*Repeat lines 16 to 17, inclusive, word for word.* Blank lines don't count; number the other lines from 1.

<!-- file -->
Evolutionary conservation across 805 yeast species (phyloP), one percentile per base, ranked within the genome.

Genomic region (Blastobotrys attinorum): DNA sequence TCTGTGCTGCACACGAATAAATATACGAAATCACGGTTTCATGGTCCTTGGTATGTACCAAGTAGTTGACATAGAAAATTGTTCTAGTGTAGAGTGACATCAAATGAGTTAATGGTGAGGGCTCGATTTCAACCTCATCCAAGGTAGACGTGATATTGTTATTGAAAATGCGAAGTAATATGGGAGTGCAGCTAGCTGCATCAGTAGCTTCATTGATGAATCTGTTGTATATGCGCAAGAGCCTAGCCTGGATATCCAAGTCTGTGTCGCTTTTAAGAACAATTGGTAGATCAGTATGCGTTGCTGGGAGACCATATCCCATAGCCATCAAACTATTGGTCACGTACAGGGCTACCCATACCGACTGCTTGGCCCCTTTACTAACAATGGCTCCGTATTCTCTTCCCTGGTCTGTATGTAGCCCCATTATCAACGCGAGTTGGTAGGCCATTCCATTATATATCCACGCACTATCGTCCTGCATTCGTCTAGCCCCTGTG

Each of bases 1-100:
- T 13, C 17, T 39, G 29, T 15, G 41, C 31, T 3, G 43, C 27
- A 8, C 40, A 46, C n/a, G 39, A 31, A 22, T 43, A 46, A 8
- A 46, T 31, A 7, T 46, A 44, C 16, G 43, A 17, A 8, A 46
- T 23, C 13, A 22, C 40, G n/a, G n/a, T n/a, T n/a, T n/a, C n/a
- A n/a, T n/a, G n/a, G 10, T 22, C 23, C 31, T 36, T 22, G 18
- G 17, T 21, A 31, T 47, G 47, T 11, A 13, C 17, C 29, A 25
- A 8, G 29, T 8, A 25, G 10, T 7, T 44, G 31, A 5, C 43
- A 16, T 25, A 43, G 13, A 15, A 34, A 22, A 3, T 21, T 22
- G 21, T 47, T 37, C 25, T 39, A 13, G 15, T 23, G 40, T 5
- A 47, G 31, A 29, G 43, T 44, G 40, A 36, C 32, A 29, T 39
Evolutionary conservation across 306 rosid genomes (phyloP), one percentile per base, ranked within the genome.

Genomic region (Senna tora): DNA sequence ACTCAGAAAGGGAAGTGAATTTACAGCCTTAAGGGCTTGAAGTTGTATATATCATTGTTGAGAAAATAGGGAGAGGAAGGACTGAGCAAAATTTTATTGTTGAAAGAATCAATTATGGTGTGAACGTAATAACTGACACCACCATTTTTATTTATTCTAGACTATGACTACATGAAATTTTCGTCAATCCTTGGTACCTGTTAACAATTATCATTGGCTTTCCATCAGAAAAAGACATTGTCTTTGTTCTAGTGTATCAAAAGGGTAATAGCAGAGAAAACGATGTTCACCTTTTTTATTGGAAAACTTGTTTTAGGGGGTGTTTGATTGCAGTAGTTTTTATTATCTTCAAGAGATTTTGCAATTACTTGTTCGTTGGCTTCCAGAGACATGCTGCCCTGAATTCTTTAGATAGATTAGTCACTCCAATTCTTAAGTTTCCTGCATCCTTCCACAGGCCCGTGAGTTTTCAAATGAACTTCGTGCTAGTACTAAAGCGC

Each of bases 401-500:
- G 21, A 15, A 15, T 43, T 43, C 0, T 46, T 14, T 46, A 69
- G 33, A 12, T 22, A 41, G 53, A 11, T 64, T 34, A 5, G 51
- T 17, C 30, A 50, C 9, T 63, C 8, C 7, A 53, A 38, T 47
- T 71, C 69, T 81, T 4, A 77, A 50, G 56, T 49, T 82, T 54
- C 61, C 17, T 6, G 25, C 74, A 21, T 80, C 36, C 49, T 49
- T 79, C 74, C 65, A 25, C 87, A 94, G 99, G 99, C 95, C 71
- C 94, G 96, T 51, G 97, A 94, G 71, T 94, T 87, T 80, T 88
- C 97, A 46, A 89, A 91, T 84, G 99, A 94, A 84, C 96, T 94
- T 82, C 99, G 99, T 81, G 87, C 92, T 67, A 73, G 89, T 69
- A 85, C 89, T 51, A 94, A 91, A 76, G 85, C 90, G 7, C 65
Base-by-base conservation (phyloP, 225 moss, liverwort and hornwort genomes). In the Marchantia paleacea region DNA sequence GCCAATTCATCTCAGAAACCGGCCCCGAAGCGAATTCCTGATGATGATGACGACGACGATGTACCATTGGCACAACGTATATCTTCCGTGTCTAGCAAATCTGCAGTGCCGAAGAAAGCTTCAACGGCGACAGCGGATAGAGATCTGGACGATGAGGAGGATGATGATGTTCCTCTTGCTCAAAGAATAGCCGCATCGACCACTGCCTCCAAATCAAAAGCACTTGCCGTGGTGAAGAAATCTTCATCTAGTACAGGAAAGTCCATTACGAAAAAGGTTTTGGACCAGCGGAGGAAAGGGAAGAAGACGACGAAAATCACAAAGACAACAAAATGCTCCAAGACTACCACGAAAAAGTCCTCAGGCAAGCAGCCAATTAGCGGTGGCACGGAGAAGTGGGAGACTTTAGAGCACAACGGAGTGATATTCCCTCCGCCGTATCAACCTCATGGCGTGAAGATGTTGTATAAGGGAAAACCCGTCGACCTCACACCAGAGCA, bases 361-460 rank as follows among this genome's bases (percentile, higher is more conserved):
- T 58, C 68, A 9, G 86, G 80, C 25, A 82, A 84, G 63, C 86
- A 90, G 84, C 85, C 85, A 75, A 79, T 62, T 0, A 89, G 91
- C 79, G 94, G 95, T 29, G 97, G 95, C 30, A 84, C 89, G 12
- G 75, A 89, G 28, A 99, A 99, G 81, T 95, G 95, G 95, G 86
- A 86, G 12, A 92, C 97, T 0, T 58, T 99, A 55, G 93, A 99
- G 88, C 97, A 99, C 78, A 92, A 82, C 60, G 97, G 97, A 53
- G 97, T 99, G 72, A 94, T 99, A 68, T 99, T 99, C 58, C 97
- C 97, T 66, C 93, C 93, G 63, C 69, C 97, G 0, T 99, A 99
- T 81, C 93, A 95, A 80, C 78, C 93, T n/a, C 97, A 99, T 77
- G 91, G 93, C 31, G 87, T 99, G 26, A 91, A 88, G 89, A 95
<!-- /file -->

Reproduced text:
Each of bases 401-500:
- G 21, A 15, A 15, T 43, T 43, C 0, T 46, T 14, T 46, A 69